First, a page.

The study showed a direct link between the size of the firm and the use of trade intermediaries, implying that small firms can, and do, access foreign markets through intermediaries even when they aren't large enough to cover the fixed costs of direct exporting. And once small firms gain access to foreign markets, they can develop their own contacts there, enabling them to become direct exporters in the future. The model also predicts that intermediaries will be relatively more important in markets that are more difficult to penetrate.

About Columbia Business School

Led by Dean Glenn Hubbard, the Russell L. Carson Professor of Finance and Economics, Columbia Business School is at the forefront of management education for a rapidly changing world. The school's cutting-edge curriculum bridges academic theory and practice, equipping students with an entrepreneurial mindset to recognize and capture opportunity in a competitive business environment. Beyond academic rigor and teaching excellence, the school offers programs that are designed to give students practical experience making decisions in real-world environments. The school offers MBA and Executive MBA (EMBA) degrees, as well as non-degree Executive Education programs. For more information, visit www.gsb.columbia.edu.

About The Jerome A. Chazen Institute of International Business

The Jerome A. Chazen Institute of International Business serves as the focal point for Columbia Business School's major international programs and initiatives, and supports, sponsors and promotes thought leadership and frontier research on topics related to the global economy and business. The Institute provides forums for collaboration and learning among students, faculty members and the global community, connecting these constituencies with experiences, cultures and practices in markets across the globe. The Chazen Institute plays a leading role in shaping international business policy and education through research, symposia and conferences, experiential learning programs, curricular innovation and the creation of intellectual content and its translation to wider international business communities. For more information, visit www.gsb.columbia.edu/chazen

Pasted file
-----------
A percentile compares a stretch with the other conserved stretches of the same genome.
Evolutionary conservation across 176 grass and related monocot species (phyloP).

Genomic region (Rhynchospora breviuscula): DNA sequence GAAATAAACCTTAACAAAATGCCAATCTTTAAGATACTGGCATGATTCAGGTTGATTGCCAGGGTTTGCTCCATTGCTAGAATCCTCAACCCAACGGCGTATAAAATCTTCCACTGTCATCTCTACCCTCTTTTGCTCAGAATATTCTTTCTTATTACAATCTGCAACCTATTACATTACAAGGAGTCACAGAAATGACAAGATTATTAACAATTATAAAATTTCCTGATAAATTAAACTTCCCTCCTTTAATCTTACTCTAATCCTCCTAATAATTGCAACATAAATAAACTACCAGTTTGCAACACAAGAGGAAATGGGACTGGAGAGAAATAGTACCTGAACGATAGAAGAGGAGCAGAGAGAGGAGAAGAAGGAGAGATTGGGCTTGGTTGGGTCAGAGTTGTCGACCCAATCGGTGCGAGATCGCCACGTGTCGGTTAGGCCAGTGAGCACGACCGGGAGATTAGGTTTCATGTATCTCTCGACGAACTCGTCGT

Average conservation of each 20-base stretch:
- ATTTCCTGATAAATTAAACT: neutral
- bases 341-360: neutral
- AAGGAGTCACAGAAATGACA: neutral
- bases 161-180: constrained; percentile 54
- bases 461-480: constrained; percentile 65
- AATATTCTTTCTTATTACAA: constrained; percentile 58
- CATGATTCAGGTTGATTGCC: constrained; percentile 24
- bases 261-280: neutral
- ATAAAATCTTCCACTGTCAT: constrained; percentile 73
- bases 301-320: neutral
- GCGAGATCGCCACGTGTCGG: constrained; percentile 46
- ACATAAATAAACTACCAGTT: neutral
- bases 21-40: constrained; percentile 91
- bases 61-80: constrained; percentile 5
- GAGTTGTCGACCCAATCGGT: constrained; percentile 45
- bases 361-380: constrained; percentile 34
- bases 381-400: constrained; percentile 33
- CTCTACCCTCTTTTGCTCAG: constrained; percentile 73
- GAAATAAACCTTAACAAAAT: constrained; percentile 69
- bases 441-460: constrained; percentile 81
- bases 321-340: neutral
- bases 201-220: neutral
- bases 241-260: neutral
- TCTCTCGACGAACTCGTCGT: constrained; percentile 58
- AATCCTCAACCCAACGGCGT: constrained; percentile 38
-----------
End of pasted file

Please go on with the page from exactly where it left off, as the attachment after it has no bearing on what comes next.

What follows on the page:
Sona Rai | EurekAlert!
Further information:
http://www.columbia.edu

More articles from Business and Finance:

nachricht Europe's microtechnology industry is attuned to growth
10.03.2017 | IVAM Fachverband für Mikrotechnik

nachricht Preferential trade agreements enhance global trade at the expense of its resilience
17.02.2017 | International Institute for Applied Systems Analysis (IIASA)

All articles from Business and Finance >>>

The most recent press releases about innovation >>>

Die letzten 5 Focus-News des innovations-reports im Überblick:

Im Focus: Giant Magnetic Fields in the Universe

Astronomers from Bonn and Tautenburg in Thuringia (Germany) used the 100-m radio telescope at Effelsberg to observe several galaxy clusters. At the edges of these large accumulations of dark matter, stellar systems (galaxies), hot gas, and charged particles, they found magnetic fields that are exceptionally ordered over distances of many million light years. This makes them the most extended magnetic fields in the universe known so far.